I drew the Peace for Paris symbol as a sign of solidarity: Jean Jullien

French illustrator Jean Jullien on how he combined the Peace sign with the Eiffel Tower to show solicitude for people affected by the tragedy.

French illustrator Jean Jullien on how he combined the Peace sign with the Eiffel Tower to show solicitude for people affected by the tragedy.
His bold, black strokes in the backdrop of pristine white bringing together the peace symbol with the Eiffel Tower — went viral within minutes of being uploaded on Twitter and Instagram. The world was quick to embrace the image, Peace for Paris, with people across cultural divides printing it on flags, posters and even wearing it to show their solidarity with the victims of the terror attack. But the man behind the symbol, French illustrator Jean Jullien is far from overwhelmed by his brush with fame. In an email interview, he tells us why this exposure is actually the worst of its kind.

Excerpts

As French designer and illustrator, what was your immediate reaction to the carnage in Paris?

I was in a state of shock, worried for the people I knew in Paris and for everybody else there.

How did that lead to your sketch combining the Eiffel Tower and the peace symbol?

I checked to see if everybody was okay and, the same way that people wrote messages, I decided to draw a symbol of solidarity for the people affected by the tragedy in Paris. I merged two symbols universally known: the Peace sign to symbolise peace as a reaction to violence, and the Eiffel tower, as a symbol of Paris. The two seemed to combine logically.
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The image made in minutes went viral on Facebook, Twitter and Instagram, with celebrities like Harry Styles and Jamie Oliver sharing the picture online. Did you expect such a response?

No, I didn't do it for these reasons. I did it as a personal show of solidarity as an individual. I sent a beacon of hope, and it travelled. That's part of how things work these days with social media. The image has now been identified as a symbol of hope and strength amid the grief.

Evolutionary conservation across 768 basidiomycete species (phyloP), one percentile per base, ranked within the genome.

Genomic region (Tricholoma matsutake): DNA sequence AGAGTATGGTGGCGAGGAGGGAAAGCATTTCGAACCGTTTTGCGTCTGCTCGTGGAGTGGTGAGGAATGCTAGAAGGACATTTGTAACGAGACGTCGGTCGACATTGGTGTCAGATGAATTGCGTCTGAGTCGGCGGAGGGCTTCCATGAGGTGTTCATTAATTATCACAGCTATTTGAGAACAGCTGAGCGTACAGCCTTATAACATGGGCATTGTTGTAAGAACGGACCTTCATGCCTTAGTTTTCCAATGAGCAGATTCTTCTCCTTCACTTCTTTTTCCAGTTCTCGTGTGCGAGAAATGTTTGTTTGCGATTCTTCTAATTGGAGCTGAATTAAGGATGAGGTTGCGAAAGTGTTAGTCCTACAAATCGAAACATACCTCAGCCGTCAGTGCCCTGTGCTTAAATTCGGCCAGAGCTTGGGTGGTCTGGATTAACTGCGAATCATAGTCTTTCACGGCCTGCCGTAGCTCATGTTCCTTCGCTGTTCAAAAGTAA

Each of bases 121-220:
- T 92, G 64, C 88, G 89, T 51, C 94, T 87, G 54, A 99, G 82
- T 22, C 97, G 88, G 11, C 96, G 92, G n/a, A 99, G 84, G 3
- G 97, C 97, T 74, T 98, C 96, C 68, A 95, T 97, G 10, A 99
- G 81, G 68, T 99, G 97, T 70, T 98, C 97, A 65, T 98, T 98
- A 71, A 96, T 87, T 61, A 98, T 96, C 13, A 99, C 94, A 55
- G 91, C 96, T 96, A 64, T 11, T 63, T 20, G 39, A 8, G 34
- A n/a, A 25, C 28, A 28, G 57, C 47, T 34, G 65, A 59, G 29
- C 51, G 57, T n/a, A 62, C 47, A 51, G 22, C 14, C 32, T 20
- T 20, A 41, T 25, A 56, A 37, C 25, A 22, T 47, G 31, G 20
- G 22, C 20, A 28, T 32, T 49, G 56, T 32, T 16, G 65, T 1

Isn't it also your first such work, as by your own admission you make images to "make people laugh or communicate"?

Yes, in a way. But I also do visual commentaries on the news. But this sign was different as it wasn't a project or anything planned; it was just an instinctive graphic reaction. Your work was meanwhile mistaken for that of a prominent artist: Banksy. You even said that did not matter. That's because my drawing was an act of solicitude done spontaneously as a human being, not a carefully crafted illustration done as a professional. It was a genuine reaction, I didn't care much for the credit then, all that mattered was sending out a message of hope in the wake of the tragedy.
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With back to back attacks in Paris, do you feel safer living in London?

No. Though you have become famous, what do you feel about the exposure that this symbol has brought to you? It is the worst kind of exposure, it's tragic. I want to make people happy and laugh, not draw symbols of tragedies. But if I created something that was helpful for people, then I'm okay with it. It's a practical image.
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Going back a little, what do you feel as an artist about Charlie Hebdo's stance on publishing anti-Islamic cartoons?

There is a misconception there. Charlie Hebdo is a satirical newspaper that uses humour to mock violence and aggression. But a lot of people don't understand that and take it seriously, which it's never intended to be. Charlie Hebdo mocks extremism to defend religions. They never publish anti-religious cartoons. It's very understood in France but it seems like other countries still think Charlie Hebdo is violent or hateful, which it really is not. They also mock extremists of other religions, they mock everyone, but always to promote peace and harmony in the long run.

Do you think we are living in the times of censorship?

Is that bound to take a toll on creativity? I don't think we live in a time of censorship more than before. I think there are more people in the world in 2015, therefore it's easier to offend people and we try to avoid offending people fearing that it might generate violence. But my goal is never to offend people, so I don't feel threatened by censorship.
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